Tai Carter Summit

It’s been quite the progression for Summit football since coach Brian Coleman took over in 2014.

The Spartans launched football in 2011. That inaugural season resulted in a predictable 0-10 mark, followed by 3-7 and 1-9 records.

Summit hired Coleman from Forest High for 2014, then, the Spartans went 0-10 in Coleman’s first year. The Spartans have since posted 5-7 and 7-5 marks.

Now, Summit looks to take the next step: winning Region 5-5A.

Coleman says there will be challenges again this year.

“We have a veteran offensive line and defensive line coming back,” Coleman said, following a 16-7 scrimmage loss to Ravenwood in the Williamson County Jamboree last week. “We’ve got to break in some new skill guys.

“Other than Tai Carter coming back, we have a few skill guys who are going to have to learn how to hit the holes. They don’t have much game-time experience or blocking experience, so games like this really help them out a lot.”

Summit’s Carter looks to carry the offense

The Spartans will likely go as far as Carter, a star running back who ran for 1,376 yards and 17 scores in 2016, can take them. Coleman looks to find the maximum amount of touches for the senior without tiring him out or putting him at risk of injury.

“It’s going to be up to us as a coaching staff not to overuse him, not get him beat up,” Coleman says. “He’s a weapon for us, definitely.”

Depth behind Carter comes from senior running backs Payton Craig and Quinn Slaughenhoupt and sophomore George Odimegwu.

Sophomore quarterback Ethan Cash is another key to the Spartans’ wing-T, run-first offense.

“I know we’re going to have growing pains with him, but he’s going to have to step up really fast and protect the football and not throw it to the other team, and run our offense effectively. The faster he matures, the better off we’ll be,” Coleman said.

When the Spartans throw, receiver Jatevion Hayes figures to be the top target.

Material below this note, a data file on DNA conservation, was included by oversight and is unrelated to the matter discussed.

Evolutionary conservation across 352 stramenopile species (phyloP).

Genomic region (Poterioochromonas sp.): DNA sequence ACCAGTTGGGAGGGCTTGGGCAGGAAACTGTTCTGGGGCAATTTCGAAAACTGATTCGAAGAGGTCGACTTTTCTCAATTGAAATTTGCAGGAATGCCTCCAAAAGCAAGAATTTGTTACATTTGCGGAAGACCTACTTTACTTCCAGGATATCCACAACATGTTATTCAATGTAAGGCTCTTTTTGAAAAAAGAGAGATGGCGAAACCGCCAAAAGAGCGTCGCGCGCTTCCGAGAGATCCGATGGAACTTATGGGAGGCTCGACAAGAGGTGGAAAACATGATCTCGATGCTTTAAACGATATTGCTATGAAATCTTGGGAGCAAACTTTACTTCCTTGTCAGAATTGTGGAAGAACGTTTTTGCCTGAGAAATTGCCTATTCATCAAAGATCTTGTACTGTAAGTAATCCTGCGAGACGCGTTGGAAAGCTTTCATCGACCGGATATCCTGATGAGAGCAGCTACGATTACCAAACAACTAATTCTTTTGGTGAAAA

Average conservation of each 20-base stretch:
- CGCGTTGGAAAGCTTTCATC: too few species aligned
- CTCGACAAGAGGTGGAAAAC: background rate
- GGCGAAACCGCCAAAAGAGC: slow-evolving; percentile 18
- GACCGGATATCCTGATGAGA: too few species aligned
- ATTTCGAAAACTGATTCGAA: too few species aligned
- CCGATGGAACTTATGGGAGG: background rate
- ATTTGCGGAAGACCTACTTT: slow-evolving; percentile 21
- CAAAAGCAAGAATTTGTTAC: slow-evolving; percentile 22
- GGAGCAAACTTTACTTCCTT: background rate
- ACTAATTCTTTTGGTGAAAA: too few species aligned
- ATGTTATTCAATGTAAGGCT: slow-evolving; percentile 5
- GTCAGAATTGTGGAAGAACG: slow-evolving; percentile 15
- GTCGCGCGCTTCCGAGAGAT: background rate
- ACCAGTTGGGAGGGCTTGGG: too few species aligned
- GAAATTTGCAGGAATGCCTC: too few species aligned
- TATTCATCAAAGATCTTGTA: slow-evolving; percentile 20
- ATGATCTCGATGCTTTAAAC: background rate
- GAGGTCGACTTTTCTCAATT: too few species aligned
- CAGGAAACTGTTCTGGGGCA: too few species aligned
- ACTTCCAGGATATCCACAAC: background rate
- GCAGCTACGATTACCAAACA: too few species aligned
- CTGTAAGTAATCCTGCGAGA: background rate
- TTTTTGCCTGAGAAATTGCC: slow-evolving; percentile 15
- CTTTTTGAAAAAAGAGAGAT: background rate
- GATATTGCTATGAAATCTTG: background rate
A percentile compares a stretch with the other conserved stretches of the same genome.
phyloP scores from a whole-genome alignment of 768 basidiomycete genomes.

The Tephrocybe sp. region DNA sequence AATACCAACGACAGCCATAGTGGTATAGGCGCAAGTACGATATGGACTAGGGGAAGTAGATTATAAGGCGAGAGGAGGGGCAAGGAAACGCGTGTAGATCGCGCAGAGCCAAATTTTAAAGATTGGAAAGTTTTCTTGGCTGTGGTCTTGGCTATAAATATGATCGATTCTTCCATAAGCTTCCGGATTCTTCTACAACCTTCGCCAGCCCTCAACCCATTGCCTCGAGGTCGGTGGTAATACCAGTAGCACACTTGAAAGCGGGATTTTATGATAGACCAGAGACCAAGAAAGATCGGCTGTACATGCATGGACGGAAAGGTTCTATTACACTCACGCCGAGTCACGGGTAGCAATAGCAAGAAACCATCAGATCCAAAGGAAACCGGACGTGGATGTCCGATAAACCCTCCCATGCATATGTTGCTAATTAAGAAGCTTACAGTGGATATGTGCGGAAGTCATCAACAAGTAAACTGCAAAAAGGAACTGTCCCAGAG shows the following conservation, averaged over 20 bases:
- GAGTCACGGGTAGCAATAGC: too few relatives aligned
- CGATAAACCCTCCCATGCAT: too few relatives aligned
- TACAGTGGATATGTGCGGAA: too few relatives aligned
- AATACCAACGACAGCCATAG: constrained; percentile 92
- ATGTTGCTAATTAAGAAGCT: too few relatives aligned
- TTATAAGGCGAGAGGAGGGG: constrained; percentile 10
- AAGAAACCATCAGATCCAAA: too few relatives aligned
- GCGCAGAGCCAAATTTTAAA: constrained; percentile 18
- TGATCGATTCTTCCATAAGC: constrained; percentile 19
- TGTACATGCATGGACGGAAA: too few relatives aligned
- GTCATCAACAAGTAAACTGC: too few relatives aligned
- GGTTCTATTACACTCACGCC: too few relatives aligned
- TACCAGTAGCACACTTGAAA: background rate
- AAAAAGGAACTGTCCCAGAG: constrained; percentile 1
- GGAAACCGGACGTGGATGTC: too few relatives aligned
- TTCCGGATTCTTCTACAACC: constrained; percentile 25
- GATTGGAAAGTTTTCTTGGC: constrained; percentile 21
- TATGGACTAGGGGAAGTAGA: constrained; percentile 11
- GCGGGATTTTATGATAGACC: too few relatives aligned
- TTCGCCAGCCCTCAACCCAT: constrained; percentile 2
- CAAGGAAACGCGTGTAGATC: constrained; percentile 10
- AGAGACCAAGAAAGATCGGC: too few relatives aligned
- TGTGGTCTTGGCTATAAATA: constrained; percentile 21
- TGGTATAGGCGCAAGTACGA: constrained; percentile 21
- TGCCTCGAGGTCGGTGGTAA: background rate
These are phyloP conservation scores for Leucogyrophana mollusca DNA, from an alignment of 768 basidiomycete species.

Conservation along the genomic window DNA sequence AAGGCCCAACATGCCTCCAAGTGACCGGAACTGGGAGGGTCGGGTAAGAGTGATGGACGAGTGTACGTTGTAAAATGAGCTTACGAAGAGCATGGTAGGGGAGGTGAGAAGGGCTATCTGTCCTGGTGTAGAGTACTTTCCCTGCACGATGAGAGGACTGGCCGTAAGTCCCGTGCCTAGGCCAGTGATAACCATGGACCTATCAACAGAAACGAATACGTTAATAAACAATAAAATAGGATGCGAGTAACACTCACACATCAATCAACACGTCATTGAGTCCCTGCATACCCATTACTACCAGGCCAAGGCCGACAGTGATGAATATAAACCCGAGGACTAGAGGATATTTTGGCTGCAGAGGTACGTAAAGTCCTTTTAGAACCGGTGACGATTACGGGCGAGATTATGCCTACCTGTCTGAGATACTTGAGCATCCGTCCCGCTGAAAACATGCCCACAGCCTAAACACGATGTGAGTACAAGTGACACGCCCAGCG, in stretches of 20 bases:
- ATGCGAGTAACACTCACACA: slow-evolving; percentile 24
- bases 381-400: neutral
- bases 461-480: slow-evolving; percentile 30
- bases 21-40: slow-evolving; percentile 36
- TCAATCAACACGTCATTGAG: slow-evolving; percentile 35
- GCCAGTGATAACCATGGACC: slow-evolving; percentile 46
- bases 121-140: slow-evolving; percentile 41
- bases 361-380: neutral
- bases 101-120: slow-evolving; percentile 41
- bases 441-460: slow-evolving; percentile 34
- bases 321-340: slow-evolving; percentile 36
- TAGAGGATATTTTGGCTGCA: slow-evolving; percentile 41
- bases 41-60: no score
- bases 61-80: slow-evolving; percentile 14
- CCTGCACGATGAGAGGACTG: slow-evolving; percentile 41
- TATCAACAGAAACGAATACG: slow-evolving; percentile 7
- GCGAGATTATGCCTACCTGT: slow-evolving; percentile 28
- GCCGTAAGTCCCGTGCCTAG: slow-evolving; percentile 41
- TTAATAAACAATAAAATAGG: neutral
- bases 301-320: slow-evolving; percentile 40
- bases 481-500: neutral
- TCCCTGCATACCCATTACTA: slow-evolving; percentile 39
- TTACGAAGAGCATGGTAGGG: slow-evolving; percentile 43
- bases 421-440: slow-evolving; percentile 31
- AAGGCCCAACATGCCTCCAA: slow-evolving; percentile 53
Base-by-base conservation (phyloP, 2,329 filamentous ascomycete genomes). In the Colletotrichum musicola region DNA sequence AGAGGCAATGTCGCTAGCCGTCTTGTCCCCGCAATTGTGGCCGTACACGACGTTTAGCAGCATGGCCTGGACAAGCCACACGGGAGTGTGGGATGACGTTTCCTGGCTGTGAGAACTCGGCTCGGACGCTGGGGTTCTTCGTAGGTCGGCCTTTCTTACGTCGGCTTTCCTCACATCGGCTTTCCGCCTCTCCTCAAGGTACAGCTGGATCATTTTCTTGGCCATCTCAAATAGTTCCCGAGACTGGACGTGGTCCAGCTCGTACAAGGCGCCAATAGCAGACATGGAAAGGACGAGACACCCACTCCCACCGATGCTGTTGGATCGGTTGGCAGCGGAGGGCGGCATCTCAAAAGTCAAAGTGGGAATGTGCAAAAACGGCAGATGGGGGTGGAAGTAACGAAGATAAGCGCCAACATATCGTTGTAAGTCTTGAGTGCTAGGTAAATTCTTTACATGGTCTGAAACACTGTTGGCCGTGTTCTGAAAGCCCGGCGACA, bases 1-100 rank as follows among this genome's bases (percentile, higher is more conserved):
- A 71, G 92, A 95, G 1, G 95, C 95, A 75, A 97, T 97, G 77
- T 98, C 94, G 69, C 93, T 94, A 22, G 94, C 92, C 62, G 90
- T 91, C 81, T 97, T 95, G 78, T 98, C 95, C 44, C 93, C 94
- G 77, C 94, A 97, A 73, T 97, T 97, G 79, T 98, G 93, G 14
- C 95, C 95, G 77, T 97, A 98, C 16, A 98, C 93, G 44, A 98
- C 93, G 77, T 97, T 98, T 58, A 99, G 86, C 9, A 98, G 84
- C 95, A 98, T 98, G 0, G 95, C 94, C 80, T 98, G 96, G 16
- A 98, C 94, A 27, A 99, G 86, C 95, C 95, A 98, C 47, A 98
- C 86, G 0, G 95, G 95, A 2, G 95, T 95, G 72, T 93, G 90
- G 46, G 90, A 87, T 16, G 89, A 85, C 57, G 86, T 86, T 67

Five seniors—Kody Davis, Nick Johnson, Trevor Kuehl, Mason Leatherwood and Justin Woosley—anchor the offensive line.

Defense strives for more consistency

The Spartan defense ran hot and cold last year.

Five times, the Spartans gave up seven points or fewer, including a shutout of Franklin County.

But in four of the other five, Summit gave up 25 or more, including 35 to Cane Ridge in a season-ending, first-round playoff loss.

Carter, a cornerback on that side of the ball, is a big factor there also. His Division I offers are from Texas-San Antonio and Toledo; Coleman believes he’s got a chance to earn more with good performances against Division I-caliber receivers in Spring Hill’s Justin Oden (Week 1) and Independence’s T.J. Sheffield and Kendrell Scurry (Week 2).

Coleman is concerned with the rest of the secondary, which replaces a number of starters from 2016. Juniors Chandler Alexander and Jacob Douglas will need to elevate their play here.

Summit runs a 3-4 with an undersized defensive line led by seniors Chance Jarosz and juniors Brayden Stem and Zack Claus.

Linebackers Robert Holmes and Nick Johnson are co-captains, and returning starters at middle linebacker.

Final analysis

Carter is a legitimate star, and Coleman likes his line of scrimmage play despite the size issues. Coleman’s concerns are whether the Spartans have enough skill players besides Carter, and whether they can get enough leadership from a sophomore quarterback.

There were also some things in the scrimmage that he didn’t like.

“We’ve got to clean a lot of things up, the penalties and things of that nature,” Coleman said. “We’ve got a lot of motions in our offense, when to go in motion, stuff like that. Tackling is a bit of an issue; all that type stuff that’s early in the season.”

Health to Carter, and productivity from Cash may be the two biggest keys. Otherwise, the Spartans’ veteran presence everywhere else gives Summit a chance at its best season yet.

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